MARY LOUISE KELLY, HOST:
After weeks of quiet, two new cases of coronavirus have been reported in Hong Kong. Relaxed social distancing rules have led to bars filling up and revived pro-democracy protests that had been dormant since January. But as NPR's Julie McCarthy reports, they are emerging to a changed Hong Kong.
JULIE MCCARTHY, BYLINE: Democracy activist and barrister Martin Lee says the one country, two systems formula that promises Hong Kong a high degree of self-rule hangs by a thread. Beijing now asserts it has supervisory powers over Hong Kong's semi-autonomy, including what laws are passed. A bill that would make it a crime to mock the Chinese national anthem is now a priority. Lee says making Hong Kong subservient negates the very principle of two systems within one country, as well as China's duty to not interfere.
MARTIN LEE: That China would not rule over Hong Kong directly for those 50 years commencing on the 1st of July, 1997, but allow Hong Kong to rule this place. But China has now completely broken that promise. Our Hong Kong government should be defending Hong Kong.
MCCARTHY: Instead, Lee says, Chief Executive Carrie Lam is mostly doing Beijing's bidding.
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MCCARTHY: Police arrested the 81-year-old Lee one recent Saturday, along with 14 other pro-democracy activists, and charged him with organizing and joining one of many unauthorized rallies last summer. Solidarity actions sprang up, renewing small-scale protests after months of quiet.
Modern China historian Jeffrey Wasserstrom's new book is titled "Vigil: Hong Kong On The Brink." He says the dramatic roundup was meant to remind everyone that even moderates will be punished. Wasserstrom says fingering Lee, who helped draft Hong Kong's basic law enshrining one country, two systems, sends a pointed message.
JEFFREY WASSERSTROM: So these arrests, I think, are one way of signaling that, for all intents and purposes, that deal's off, that now Beijing is going to be calling the shots. Beijing's saying what counts here is the one country part, not the two systems.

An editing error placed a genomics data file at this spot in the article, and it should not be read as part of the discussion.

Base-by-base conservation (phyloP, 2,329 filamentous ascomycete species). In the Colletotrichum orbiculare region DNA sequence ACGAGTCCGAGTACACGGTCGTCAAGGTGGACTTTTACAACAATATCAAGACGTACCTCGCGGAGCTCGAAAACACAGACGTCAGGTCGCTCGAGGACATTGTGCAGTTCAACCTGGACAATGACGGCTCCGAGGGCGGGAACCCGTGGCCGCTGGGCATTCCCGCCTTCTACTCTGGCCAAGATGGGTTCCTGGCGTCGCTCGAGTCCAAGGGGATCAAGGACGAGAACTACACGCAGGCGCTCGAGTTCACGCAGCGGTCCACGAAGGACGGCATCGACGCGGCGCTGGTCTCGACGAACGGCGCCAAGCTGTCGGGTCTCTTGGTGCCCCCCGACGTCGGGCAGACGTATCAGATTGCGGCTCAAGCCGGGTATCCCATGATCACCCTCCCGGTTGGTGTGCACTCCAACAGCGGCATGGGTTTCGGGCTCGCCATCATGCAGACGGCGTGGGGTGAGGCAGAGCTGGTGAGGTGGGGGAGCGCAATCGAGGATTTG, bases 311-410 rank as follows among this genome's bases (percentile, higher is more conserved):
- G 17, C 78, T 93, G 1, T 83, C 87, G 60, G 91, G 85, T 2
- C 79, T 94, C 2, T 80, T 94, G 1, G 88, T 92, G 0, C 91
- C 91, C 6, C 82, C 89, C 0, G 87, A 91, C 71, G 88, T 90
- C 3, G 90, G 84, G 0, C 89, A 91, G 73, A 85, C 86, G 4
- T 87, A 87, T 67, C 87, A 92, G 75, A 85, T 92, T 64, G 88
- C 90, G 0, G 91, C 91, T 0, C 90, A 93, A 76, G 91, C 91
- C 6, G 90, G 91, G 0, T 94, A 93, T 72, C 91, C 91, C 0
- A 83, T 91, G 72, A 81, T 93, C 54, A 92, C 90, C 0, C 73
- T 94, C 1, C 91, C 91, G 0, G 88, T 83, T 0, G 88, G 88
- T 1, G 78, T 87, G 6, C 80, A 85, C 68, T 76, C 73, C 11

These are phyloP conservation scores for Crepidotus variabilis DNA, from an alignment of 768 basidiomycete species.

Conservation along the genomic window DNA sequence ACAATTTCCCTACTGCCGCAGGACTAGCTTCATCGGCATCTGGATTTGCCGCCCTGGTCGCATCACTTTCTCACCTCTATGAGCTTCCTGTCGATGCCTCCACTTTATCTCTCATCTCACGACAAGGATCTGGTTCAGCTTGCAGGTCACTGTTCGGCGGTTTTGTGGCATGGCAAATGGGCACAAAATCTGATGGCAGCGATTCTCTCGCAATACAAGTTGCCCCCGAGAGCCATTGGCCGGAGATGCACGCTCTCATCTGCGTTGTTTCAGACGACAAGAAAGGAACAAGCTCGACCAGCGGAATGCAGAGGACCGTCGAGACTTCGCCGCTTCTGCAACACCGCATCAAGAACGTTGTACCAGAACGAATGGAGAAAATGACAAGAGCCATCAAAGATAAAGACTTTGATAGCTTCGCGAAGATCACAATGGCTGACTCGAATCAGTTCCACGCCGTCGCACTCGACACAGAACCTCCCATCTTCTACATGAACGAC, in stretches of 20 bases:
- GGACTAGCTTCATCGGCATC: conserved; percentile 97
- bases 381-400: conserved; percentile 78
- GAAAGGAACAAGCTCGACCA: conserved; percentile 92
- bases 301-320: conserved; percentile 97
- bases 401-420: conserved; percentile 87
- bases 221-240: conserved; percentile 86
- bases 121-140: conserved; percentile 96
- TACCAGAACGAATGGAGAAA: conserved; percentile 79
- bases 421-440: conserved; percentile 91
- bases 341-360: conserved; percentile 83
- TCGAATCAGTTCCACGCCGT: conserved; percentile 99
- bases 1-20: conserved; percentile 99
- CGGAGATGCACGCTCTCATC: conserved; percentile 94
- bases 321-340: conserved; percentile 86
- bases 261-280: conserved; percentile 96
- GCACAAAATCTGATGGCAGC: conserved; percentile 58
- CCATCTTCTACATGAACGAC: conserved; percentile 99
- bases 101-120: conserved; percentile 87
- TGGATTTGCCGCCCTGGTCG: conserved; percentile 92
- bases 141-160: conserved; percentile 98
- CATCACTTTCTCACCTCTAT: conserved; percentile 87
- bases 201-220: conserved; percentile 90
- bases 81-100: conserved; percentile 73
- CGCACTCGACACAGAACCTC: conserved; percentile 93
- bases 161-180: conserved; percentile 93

MCCARTHY: Hong Kong has been one of the most successful cities at containing the pandemic, re-opening bars and gyms, though a ban on groups no larger than 8 remains. But police paid little attention to crowds in bars last weekend flouting the limits. By contrast, video footage...
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MCCARTHY: ...Showed riot police chasing some 200 protesters who had gathered after police denied their Mother's Day march. Activist historian Jeffrey Ngo with the pro-democracy party Demosisto says the authorities now rely on public health rules to keep order.
JEFFERY NGO: And there is a widespread belief that the Hong Kong government is doing that in order to create a legal justification to prevent protests.
MCCARTHY: Ngo notes China is doubling down when the world is distracted by the pandemic.
NGO: So there's clear evidence that China is taking advantage of that to crackdown on Hong Kong, expecting that the backlash would be less severe than usual.
MCCARTHY: Hong Kong's Police Complaints Council found no serious wrongdoing in the police response to last year's mass protests, frustrating hopes of holding officers to account. Martin Lee says Hong Kongers won't take the curbing of their liberties quietly.
LEE: Instead of free citizens of Hong Kong, we are now being forced to become slaves and abandon our core values. This is why the young people and the old people will not give up.
MCCARTHY: Lee and fellow activists are due in court Monday. Julie McCarthy, NPR News.
(SOUNDBITE OF VETIVER'S "CONFIDING") Transcript provided by NPR, Copyright NPR.